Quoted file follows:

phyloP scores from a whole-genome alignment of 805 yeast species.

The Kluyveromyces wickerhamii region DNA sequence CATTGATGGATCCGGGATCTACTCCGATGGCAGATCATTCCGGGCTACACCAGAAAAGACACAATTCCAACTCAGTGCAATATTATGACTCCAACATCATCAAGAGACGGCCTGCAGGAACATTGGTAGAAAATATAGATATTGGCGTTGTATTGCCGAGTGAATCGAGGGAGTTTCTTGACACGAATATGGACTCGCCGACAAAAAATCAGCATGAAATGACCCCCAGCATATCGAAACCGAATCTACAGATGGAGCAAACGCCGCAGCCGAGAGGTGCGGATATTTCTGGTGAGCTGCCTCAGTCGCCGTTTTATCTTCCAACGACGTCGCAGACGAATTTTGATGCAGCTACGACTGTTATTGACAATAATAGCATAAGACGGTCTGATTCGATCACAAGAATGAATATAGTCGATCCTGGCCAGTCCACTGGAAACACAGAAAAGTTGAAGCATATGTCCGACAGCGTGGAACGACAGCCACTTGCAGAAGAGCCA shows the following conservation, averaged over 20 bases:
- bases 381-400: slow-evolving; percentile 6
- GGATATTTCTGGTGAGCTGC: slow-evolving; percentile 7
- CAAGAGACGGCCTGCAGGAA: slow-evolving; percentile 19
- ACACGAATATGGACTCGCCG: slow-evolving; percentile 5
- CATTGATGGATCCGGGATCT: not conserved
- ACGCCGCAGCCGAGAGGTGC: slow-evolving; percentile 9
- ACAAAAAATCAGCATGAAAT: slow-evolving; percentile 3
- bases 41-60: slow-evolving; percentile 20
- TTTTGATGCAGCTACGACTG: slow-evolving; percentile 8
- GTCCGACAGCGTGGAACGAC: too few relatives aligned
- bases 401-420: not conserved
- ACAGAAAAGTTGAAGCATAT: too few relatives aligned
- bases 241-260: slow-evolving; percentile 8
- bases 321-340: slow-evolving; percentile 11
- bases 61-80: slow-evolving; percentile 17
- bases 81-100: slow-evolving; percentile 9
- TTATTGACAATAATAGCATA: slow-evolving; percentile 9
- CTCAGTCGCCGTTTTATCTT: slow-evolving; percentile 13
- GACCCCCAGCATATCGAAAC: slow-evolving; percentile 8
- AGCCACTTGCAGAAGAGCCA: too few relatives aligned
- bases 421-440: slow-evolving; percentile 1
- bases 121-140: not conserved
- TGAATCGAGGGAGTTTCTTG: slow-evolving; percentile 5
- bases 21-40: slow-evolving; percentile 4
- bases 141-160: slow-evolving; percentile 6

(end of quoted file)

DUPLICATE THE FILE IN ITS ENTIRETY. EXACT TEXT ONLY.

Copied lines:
phyloP scores from a whole-genome alignment of 805 yeast species.

The Kluyveromyces wickerhamii region DNA sequence CATTGATGGATCCGGGATCTACTCCGATGGCAGATCATTCCGGGCTACACCAGAAAAGACACAATTCCAACTCAGTGCAATATTATGACTCCAACATCATCAAGAGACGGCCTGCAGGAACATTGGTAGAAAATATAGATATTGGCGTTGTATTGCCGAGTGAATCGAGGGAGTTTCTTGACACGAATATGGACTCGCCGACAAAAAATCAGCATGAAATGACCCCCAGCATATCGAAACCGAATCTACAGATGGAGCAAACGCCGCAGCCGAGAGGTGCGGATATTTCTGGTGAGCTGCCTCAGTCGCCGTTTTATCTTCCAACGACGTCGCAGACGAATTTTGATGCAGCTACGACTGTTATTGACAATAATAGCATAAGACGGTCTGATTCGATCACAAGAATGAATATAGTCGATCCTGGCCAGTCCACTGGAAACACAGAAAAGTTGAAGCATATGTCCGACAGCGTGGAACGACAGCCACTTGCAGAAGAGCCA shows the following conservation, averaged over 20 bases:
- bases 381-400: slow-evolving; percentile 6
- GGATATTTCTGGTGAGCTGC: slow-evolving; percentile 7
- CAAGAGACGGCCTGCAGGAA: slow-evolving; percentile 19
- ACACGAATATGGACTCGCCG: slow-evolving; percentile 5
- CATTGATGGATCCGGGATCT: not conserved
- ACGCCGCAGCCGAGAGGTGC: slow-evolving; percentile 9
- ACAAAAAATCAGCATGAAAT: slow-evolving; percentile 3
- bases 41-60: slow-evolving; percentile 20
- TTTTGATGCAGCTACGACTG: slow-evolving; percentile 8
- GTCCGACAGCGTGGAACGAC: too few relatives aligned
- bases 401-420: not conserved
- ACAGAAAAGTTGAAGCATAT: too few relatives aligned
- bases 241-260: slow-evolving; percentile 8
- bases 321-340: slow-evolving; percentile 11
- bases 61-80: slow-evolving; percentile 17
- bases 81-100: slow-evolving; percentile 9
- TTATTGACAATAATAGCATA: slow-evolving; percentile 9
- CTCAGTCGCCGTTTTATCTT: slow-evolving; percentile 13
- GACCCCCAGCATATCGAAAC: slow-evolving; percentile 8
- AGCCACTTGCAGAAGAGCCA: too few relatives aligned
- bases 421-440: slow-evolving; percentile 1
- bases 121-140: not conserved
- TGAATCGAGGGAGTTTCTTG: slow-evolving; percentile 5
- bases 21-40: slow-evolving; percentile 4
- bases 141-160: slow-evolving; percentile 6